Merge branch 'master' of git://git.gromacs.org/gromacs

    To understand this effect, we have to take a look at branches.

    Branches

    Branches come completely natural in git (not like in cvs, where you to create them). Let's you make one commit in location1 and other commit in location2, so both location locally follow the trunc, but seen on the global scale the repository was branched. But this is nothing bad, "git pull" will just merge the two branches to a new trunc. This is one of the stength of git, like Towalds Linus says: "Merging should be easy not branching".

     Merge vs. Rebase

    As said before git pull internally does something like

    git fetch

    git merge FETCH_HEAD

    Bugfixes 

    The following are the recommended steps to submitting bug-fixes. 

    1. All bug-fixes are should be committed to the release branch first (if one accidentally commits to the "master" branch - one can cherry-pick it to the release  branch)
    2. If it is a workaround which shouldn't be merged into master this should be noted in the commit message. One should do all next steps!
    3. Next one checks that the release branch doesn't contain any unmerged commits, to make sure not to merge changes which shouldn't be merged.
      git log master..release-4-5-patches
      
    4. If it does contain unmerged commits, one checks that it is clear whether the commits are supposed to be merged or not (and asks the author if it is not clear)
    5. Next one merges the release branch into the "master" branch   
      git checkout master; git merge release-4-5-patches
    6. If the release branch contained one or more workarounds which shouldn't be included into the "master" branch one reverts those with
    7. git revert -n <commit>; git commit --amend 
       

     If one has only commits in the release branch which shouldn't be merged into master one can do:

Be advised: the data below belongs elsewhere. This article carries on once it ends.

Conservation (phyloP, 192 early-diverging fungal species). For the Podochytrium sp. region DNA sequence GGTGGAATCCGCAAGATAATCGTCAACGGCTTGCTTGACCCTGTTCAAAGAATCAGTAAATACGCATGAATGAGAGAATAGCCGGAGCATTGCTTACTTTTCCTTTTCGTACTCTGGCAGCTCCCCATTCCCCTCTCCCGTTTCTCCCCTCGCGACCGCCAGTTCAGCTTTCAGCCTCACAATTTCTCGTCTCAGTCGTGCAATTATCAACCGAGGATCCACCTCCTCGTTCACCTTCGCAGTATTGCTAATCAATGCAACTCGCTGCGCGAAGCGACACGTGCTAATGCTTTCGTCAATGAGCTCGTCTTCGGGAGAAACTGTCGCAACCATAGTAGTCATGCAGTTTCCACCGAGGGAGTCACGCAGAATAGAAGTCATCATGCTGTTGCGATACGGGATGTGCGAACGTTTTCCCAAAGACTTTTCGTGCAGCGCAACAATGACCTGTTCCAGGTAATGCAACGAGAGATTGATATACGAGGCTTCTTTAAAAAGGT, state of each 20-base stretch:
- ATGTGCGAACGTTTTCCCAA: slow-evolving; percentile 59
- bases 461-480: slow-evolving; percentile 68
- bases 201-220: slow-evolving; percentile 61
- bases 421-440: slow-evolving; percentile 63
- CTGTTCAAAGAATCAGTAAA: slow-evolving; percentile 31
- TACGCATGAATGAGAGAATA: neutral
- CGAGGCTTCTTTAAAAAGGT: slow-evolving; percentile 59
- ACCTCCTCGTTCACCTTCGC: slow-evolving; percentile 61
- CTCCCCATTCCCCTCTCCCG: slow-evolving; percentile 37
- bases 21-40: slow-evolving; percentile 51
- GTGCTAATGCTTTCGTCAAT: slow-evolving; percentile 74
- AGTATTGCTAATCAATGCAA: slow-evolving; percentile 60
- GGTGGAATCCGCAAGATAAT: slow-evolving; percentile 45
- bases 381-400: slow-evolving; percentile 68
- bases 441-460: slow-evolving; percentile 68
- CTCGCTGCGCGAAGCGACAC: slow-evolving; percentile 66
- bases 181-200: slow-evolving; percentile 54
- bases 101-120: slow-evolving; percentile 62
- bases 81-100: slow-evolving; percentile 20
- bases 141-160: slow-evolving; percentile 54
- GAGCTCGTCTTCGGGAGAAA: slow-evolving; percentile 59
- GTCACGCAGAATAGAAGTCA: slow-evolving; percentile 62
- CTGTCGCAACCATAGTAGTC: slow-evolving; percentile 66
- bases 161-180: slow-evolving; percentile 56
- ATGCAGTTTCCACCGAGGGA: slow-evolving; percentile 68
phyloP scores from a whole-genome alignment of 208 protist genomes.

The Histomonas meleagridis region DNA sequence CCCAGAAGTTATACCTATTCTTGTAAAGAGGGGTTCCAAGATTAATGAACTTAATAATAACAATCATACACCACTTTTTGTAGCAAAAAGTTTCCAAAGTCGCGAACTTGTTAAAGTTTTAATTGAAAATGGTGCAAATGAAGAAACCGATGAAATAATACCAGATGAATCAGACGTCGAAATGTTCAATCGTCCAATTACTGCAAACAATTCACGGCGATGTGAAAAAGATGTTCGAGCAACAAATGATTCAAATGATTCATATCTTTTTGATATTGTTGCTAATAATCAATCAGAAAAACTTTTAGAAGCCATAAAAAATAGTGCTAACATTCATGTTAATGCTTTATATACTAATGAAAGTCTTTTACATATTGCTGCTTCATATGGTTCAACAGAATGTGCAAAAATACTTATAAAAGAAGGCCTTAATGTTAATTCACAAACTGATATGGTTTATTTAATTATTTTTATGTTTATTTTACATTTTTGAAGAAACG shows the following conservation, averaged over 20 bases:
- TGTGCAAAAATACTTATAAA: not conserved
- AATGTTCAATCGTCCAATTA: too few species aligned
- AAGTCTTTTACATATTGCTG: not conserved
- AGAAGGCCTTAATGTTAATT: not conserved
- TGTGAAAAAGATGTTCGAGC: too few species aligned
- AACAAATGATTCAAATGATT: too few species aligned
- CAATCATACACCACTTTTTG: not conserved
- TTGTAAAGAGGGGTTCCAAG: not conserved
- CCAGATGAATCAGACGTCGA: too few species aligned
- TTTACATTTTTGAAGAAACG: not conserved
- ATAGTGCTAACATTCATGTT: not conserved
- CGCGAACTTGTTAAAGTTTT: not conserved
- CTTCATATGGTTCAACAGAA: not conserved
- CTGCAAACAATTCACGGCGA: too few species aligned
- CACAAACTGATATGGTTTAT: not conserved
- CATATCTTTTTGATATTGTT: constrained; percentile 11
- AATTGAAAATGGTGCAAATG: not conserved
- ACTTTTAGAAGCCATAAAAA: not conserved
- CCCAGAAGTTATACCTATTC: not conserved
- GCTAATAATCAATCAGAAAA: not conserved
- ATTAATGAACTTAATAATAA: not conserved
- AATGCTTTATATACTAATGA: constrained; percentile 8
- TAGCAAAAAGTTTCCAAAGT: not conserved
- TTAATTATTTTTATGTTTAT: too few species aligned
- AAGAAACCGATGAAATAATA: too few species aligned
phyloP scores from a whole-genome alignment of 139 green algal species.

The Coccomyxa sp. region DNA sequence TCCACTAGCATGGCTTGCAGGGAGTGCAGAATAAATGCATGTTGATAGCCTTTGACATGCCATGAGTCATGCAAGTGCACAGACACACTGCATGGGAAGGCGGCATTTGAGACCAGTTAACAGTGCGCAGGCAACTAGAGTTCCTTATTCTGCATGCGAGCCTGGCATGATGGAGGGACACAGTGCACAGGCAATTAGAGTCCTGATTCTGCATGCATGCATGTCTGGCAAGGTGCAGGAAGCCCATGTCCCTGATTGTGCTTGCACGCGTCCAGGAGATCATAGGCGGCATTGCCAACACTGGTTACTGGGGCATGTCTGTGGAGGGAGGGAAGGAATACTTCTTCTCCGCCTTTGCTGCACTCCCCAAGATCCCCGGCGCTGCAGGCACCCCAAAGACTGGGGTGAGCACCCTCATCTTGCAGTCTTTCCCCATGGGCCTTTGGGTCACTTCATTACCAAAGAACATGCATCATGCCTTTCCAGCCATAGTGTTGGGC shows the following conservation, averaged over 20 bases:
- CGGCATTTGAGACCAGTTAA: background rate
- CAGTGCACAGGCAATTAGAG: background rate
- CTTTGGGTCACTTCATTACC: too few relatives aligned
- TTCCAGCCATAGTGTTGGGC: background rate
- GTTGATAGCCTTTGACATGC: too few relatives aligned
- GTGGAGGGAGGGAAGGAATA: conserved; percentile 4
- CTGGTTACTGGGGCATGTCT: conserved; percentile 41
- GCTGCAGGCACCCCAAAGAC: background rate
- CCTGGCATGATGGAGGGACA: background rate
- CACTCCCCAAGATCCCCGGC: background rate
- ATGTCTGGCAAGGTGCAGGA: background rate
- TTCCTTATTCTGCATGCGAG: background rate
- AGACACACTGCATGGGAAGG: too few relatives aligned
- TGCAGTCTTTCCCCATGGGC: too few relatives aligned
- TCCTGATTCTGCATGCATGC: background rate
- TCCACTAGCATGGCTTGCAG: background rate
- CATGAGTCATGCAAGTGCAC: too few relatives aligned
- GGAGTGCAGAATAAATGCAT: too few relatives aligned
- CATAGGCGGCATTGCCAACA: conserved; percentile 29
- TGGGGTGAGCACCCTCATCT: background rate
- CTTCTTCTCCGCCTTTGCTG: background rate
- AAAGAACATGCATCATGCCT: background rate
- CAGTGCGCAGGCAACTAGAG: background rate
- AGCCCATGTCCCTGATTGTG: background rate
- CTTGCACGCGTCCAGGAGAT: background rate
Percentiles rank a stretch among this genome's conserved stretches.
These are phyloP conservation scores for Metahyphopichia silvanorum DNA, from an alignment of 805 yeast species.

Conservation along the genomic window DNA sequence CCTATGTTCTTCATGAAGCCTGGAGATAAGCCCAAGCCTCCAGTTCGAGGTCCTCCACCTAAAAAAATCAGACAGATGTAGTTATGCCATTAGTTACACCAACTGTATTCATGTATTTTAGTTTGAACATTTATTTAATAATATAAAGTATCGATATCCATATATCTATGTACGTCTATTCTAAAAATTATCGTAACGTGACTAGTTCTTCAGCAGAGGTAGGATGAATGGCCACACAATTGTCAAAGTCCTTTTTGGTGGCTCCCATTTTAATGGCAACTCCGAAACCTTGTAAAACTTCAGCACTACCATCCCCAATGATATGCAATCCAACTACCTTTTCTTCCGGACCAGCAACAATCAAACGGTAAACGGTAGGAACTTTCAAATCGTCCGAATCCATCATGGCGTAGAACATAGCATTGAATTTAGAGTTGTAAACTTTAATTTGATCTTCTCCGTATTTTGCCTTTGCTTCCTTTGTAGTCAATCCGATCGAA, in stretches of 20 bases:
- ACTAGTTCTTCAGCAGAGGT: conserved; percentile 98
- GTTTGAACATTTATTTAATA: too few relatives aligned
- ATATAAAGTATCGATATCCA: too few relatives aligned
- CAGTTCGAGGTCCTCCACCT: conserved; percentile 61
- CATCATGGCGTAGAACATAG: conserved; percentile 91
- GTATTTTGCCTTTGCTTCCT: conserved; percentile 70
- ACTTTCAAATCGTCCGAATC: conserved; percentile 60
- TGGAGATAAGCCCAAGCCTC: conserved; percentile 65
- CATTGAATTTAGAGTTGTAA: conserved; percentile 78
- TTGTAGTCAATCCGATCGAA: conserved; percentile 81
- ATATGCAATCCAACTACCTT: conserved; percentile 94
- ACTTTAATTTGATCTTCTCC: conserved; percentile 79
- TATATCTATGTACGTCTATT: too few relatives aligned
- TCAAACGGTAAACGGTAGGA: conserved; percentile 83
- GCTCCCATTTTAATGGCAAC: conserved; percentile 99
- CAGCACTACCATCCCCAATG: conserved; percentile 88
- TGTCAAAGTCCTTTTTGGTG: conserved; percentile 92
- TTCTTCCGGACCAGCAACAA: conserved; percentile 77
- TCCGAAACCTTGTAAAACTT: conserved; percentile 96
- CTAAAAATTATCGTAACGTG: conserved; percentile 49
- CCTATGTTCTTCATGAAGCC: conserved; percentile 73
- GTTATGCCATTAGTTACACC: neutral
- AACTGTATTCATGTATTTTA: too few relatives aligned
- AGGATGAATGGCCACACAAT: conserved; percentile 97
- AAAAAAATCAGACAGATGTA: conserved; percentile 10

git merge -s ours release-4-5-patches

     

     

    Keeping your version in sync at different places

    Due to the fact that git is distributed version managment system you can simply clone the gromacs version with your own changes to a new location

    git clone path/to/yourgromacs   another_repo

    git is smart enough to clone over ssh

    git clone ssh://somecomputer/~/path/to/gromacs     repo_here

    (~ is as usual your home). If you have done changes in location1 you can use pull from location2 to get them

    location1> git pull location2

    The "opposite" of pull is push. This make it possible to push your changes to another place

    location2> git push location1

    But attention, git will never touch the remote working dir, so you have to execute:

    location1> git checkout HEAD

    in location1, to checkout the newest revsion, called HEAD.


    Tips & Tricks

    Git behind a proxy

    git knows about http_proxy environment variable, but tunneling the git procotoll is sliently more complicated:

    • install socat
    • create a script git-proxy.sh containing (replace your_proxy and your_proxyport):

    #!/bin/bash

    socat STDIO PROXY:your_proxy:$1:$2,proxyport=your_proxyport

    • tell git to use git-proxy.sh as proxy command

    export GIT_PROXY_COMMAND=git-proxy.sh

    Your own gromacs mirror

    Create a gromacs mirror for your group is very easy. git (>=1.6) has already everything onboard, just run:

    git clone --mirror git://git.gromacs.org/gromacs

    That's it, the only thing left to do is to create a cronjob running

    git fetch

    every hour. To give the mirror a nice small http interface run:

    git instaweb

    (you will need lighttpd for that). Now the http interface can be seen at:

    http://localhost:1234 and http://your_hostname:1234

    your whole intranet can use this mirror to clone with

    git clone http://your_hostname:1234

    In nearly the same way the mirror on repo.or.cz was created.

    Introduce yourself to git

    git has a global and repository wise place to save personal setting

    git config --global user.name "Superman"

    git config --global user.email "kent@metropolis-press.com"

    leave away --global to make a repository wide change.

    Colors

    are nice and useful, so enable them:

    git config --global color.ui "auto"

    Page last modified 18:43, 30 Jul 2010 by rossen